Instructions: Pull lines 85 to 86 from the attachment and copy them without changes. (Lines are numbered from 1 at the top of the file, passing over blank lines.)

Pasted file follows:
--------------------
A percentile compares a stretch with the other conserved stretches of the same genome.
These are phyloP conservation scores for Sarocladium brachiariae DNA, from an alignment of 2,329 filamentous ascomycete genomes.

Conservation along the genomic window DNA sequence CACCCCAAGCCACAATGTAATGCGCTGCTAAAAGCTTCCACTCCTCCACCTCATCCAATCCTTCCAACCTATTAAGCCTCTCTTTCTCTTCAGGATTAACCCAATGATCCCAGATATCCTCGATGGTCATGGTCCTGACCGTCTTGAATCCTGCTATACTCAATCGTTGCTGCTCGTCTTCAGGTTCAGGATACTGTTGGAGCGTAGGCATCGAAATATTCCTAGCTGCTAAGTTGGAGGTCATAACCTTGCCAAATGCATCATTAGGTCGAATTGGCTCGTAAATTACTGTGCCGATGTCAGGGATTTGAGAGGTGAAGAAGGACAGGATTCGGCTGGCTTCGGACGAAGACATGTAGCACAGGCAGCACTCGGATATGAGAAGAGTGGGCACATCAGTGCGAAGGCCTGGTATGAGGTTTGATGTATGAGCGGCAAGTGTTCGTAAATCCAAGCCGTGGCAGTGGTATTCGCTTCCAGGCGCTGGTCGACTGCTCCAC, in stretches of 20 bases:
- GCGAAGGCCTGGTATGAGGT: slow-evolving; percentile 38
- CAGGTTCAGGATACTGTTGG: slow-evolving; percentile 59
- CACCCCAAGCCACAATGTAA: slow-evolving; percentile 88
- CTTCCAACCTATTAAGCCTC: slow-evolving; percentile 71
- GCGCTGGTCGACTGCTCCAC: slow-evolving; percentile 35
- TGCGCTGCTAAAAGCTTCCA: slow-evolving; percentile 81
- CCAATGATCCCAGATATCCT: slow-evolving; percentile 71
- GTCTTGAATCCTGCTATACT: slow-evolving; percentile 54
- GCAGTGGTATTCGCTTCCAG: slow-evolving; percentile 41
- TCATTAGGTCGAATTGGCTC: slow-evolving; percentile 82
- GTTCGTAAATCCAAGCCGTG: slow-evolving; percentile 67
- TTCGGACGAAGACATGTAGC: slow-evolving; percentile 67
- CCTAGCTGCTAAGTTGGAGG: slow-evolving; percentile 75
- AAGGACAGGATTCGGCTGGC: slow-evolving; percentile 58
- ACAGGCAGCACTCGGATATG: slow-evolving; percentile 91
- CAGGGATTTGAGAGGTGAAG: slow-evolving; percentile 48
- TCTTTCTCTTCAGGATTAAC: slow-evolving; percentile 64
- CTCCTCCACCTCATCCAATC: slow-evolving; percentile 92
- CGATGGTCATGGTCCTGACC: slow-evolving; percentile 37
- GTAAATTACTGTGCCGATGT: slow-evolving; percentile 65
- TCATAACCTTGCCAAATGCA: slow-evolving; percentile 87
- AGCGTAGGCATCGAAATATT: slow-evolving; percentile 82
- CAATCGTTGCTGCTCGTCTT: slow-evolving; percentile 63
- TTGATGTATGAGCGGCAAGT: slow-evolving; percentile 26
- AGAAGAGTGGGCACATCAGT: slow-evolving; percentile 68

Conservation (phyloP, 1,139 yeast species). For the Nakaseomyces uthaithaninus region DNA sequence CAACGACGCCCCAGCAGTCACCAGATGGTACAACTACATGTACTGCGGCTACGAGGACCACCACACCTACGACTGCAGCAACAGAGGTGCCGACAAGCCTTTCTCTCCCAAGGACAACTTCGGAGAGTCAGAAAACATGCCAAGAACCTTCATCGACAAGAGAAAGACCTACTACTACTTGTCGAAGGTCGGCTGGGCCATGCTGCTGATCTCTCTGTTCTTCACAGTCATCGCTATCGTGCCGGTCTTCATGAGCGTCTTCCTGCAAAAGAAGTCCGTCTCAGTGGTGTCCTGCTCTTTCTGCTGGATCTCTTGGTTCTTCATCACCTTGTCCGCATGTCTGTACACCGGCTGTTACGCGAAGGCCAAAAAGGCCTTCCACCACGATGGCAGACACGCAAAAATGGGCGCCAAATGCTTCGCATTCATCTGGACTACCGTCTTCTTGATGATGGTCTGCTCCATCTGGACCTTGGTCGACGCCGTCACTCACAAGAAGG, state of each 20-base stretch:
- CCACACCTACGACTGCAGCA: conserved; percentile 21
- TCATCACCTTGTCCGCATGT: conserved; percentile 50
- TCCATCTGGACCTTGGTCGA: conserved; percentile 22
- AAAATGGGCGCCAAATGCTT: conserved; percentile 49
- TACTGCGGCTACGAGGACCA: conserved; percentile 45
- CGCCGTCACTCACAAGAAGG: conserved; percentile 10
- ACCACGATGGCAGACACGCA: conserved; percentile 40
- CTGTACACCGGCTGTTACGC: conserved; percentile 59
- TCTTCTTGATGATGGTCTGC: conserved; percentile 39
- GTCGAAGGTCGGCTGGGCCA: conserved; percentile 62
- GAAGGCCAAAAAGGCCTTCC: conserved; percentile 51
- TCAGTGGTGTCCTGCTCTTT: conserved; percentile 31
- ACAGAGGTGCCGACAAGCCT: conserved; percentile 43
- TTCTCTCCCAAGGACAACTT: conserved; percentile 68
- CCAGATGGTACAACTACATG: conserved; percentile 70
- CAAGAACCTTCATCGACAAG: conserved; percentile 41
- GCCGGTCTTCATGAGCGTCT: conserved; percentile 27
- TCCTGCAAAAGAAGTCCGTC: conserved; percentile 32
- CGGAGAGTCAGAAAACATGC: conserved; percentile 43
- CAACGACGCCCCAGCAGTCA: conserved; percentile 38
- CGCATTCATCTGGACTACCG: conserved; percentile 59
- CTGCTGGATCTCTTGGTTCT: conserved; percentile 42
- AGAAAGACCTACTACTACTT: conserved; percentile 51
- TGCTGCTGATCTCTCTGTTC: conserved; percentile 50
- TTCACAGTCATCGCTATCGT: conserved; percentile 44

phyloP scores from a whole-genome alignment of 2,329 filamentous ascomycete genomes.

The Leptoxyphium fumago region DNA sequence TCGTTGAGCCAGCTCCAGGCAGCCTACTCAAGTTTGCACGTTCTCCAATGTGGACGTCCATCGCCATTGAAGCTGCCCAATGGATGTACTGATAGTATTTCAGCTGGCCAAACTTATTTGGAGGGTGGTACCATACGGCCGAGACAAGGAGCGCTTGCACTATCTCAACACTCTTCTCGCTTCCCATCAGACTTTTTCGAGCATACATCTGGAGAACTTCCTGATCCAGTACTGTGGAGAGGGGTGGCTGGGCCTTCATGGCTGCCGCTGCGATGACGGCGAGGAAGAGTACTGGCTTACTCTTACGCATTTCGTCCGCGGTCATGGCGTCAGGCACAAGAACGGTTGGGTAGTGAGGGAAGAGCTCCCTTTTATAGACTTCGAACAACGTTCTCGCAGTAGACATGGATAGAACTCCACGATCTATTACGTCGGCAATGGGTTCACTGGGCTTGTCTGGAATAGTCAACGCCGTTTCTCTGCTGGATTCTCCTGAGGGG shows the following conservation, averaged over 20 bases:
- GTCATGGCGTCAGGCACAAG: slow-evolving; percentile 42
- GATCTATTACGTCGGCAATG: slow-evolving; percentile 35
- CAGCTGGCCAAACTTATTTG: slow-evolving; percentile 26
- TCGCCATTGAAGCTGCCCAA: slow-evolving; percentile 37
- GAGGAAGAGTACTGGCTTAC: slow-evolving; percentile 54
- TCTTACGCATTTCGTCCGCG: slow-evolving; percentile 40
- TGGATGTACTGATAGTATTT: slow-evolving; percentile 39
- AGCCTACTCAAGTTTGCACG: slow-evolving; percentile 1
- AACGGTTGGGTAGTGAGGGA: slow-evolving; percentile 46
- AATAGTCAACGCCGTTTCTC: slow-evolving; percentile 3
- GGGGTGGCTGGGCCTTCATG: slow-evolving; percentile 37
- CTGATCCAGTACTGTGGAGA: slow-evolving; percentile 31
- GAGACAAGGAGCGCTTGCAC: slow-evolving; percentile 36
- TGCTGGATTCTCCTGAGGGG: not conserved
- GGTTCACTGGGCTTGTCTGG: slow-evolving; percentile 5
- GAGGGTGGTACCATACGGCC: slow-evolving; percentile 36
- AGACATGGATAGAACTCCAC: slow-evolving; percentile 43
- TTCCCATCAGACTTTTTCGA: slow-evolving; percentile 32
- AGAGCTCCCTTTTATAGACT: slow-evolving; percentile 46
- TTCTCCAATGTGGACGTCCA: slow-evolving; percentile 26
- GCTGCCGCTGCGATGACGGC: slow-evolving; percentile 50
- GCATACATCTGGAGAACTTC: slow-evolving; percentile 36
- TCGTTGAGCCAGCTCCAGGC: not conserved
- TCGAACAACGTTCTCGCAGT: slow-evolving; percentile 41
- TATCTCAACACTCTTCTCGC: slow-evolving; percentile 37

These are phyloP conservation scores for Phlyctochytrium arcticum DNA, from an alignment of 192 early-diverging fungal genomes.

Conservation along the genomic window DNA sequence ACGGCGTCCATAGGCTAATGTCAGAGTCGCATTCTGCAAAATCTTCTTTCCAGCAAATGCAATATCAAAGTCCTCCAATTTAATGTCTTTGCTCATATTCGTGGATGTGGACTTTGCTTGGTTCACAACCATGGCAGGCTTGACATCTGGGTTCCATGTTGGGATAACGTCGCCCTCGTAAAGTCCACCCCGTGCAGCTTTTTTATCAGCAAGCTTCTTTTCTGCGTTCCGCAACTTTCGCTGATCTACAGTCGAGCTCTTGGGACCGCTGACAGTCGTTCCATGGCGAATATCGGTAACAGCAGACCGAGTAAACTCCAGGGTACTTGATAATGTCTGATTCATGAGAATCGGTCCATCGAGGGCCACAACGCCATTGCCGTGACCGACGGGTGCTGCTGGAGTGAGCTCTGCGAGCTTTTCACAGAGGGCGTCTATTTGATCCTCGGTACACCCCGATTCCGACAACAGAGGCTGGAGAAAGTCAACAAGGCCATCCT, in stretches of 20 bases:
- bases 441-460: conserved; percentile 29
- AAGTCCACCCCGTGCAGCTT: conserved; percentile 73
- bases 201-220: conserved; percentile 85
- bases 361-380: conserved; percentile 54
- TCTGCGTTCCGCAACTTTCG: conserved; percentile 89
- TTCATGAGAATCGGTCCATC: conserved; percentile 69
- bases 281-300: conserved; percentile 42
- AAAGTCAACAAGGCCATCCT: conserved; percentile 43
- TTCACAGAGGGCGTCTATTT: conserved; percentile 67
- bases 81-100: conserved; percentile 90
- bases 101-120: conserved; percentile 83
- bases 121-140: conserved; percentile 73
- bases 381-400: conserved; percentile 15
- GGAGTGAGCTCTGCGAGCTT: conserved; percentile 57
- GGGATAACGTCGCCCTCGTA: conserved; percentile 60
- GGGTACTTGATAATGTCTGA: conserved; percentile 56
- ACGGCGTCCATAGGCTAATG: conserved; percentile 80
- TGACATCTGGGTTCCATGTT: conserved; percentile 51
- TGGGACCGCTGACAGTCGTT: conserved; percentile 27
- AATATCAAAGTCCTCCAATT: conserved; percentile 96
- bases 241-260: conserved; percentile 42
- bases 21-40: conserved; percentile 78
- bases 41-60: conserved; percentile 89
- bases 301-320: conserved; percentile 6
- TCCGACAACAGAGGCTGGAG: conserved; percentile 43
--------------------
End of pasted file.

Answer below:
- AAGTCCACCCCGTGCAGCTT: conserved; percentile 73
- bases 201-220: conserved; percentile 85